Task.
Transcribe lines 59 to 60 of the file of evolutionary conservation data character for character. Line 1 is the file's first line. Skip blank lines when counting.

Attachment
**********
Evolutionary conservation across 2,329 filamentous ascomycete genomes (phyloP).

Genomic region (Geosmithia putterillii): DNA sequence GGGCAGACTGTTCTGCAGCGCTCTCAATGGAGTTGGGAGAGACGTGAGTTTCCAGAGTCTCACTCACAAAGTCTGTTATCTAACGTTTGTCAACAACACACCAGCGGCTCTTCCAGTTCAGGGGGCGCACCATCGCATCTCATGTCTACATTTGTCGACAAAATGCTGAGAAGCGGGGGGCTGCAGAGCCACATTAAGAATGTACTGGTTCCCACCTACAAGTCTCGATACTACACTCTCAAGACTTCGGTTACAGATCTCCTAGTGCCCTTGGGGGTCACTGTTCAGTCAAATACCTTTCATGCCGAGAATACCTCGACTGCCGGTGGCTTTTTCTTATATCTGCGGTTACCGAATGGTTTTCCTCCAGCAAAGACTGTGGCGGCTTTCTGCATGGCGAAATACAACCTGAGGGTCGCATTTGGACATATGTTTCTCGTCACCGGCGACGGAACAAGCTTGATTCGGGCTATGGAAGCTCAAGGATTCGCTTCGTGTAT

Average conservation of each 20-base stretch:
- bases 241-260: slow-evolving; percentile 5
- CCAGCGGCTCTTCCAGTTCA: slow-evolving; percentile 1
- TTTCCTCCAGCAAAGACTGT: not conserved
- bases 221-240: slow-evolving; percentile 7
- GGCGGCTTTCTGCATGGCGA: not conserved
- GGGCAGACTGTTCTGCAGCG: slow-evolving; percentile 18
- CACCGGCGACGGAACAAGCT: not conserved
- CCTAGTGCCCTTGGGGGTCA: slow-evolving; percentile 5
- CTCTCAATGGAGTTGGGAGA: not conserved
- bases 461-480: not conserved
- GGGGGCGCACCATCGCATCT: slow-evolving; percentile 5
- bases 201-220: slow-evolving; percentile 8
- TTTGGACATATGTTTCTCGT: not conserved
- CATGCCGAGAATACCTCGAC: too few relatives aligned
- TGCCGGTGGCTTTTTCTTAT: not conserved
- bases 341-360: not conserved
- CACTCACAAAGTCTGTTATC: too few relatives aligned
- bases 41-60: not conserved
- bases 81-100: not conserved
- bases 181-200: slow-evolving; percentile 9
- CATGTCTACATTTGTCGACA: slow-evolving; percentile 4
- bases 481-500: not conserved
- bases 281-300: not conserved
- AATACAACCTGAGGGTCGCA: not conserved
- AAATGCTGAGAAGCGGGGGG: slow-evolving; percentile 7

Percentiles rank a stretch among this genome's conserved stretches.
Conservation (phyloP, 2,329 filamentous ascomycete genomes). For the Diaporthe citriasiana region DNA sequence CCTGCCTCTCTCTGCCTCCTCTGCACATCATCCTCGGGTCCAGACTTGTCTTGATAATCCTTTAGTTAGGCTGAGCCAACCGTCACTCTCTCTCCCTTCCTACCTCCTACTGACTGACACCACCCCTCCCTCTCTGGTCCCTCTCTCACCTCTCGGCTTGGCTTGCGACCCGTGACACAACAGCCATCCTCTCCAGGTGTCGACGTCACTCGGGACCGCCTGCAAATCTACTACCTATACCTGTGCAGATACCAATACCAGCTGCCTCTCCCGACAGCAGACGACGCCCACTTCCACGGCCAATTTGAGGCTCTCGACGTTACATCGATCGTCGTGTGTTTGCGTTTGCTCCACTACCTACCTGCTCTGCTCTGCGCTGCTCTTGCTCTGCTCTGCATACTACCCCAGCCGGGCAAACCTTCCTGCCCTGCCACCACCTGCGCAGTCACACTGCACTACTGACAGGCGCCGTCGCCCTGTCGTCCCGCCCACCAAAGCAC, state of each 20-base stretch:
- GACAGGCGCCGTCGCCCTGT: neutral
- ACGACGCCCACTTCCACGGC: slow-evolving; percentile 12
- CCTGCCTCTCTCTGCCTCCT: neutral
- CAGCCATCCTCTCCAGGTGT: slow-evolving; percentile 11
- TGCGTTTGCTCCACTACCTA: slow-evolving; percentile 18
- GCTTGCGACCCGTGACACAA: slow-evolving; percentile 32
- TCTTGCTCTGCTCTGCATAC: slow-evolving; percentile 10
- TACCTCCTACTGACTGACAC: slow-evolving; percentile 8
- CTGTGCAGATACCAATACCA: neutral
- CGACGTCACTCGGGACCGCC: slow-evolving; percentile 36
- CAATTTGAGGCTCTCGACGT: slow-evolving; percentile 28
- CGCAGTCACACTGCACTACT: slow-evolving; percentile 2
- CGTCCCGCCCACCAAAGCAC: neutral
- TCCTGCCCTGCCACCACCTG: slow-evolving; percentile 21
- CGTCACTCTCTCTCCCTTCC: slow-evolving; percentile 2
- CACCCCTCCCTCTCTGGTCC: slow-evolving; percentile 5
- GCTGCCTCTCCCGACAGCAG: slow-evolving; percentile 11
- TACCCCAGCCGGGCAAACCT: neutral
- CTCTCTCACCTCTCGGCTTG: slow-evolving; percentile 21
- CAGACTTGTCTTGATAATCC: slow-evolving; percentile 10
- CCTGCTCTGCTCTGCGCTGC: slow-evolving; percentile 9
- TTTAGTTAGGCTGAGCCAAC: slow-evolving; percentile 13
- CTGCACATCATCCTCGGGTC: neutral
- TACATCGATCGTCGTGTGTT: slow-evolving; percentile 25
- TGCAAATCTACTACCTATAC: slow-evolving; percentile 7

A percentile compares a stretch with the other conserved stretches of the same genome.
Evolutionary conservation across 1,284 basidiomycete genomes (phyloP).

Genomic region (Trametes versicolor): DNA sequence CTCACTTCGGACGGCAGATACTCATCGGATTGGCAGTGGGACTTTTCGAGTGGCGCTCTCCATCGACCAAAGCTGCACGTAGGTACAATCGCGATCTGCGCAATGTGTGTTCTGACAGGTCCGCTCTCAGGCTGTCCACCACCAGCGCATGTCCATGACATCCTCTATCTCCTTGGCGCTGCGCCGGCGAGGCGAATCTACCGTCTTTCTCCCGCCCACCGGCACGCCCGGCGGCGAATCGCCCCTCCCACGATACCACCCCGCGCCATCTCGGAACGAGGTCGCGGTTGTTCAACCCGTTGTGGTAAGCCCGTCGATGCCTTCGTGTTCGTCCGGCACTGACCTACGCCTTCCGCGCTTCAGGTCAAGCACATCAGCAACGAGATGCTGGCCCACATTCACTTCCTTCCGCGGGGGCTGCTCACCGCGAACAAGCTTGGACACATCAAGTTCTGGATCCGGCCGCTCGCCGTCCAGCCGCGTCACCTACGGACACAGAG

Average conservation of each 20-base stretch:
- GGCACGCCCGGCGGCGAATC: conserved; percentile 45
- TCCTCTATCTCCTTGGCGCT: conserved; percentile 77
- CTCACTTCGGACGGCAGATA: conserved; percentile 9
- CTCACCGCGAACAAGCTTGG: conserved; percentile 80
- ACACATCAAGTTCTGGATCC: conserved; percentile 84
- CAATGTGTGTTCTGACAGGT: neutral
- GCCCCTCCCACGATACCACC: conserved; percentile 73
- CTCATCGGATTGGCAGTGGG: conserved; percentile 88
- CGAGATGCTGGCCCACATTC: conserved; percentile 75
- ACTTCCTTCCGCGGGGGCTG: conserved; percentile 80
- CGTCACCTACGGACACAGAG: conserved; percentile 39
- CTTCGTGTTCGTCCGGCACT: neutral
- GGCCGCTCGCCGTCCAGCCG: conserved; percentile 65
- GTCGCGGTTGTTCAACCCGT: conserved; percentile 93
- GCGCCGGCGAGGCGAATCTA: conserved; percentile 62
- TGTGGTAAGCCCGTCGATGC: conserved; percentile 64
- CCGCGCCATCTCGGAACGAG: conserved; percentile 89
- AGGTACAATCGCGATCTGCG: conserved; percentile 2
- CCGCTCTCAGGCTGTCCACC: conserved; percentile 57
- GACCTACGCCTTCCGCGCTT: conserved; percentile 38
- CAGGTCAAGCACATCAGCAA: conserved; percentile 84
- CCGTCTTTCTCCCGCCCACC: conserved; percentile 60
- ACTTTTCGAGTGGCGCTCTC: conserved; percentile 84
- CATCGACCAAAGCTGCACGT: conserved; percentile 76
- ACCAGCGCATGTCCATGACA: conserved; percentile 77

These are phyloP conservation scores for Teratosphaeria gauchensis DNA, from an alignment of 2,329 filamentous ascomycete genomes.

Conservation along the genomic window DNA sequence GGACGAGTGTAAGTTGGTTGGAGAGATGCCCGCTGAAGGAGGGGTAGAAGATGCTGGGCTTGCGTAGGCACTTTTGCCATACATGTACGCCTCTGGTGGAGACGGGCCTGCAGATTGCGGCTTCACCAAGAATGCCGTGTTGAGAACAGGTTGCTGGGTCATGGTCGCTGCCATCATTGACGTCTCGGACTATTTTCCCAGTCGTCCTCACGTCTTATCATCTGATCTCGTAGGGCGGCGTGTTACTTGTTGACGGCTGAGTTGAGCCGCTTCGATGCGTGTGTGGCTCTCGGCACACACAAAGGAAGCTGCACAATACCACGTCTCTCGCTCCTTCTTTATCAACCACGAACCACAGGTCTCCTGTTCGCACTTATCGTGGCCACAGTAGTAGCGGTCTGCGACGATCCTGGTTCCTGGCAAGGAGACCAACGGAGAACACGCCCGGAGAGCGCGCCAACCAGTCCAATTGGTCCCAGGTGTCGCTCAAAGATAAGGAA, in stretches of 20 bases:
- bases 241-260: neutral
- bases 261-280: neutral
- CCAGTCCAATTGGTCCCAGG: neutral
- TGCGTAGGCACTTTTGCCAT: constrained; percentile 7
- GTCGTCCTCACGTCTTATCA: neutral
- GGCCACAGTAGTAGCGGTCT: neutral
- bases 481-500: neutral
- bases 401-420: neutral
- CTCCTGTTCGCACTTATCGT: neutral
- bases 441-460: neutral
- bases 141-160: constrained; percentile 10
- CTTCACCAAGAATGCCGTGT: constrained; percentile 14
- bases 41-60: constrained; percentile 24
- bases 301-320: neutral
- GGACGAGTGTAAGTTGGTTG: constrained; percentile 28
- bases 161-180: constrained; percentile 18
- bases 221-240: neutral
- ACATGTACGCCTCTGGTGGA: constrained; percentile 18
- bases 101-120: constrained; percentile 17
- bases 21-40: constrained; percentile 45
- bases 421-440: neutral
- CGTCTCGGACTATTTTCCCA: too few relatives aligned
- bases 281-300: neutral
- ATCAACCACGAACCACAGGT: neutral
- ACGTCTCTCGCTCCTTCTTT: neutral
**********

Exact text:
Average conservation of each 20-base stretch:
- GGCACGCCCGGCGGCGAATC: conserved; percentile 45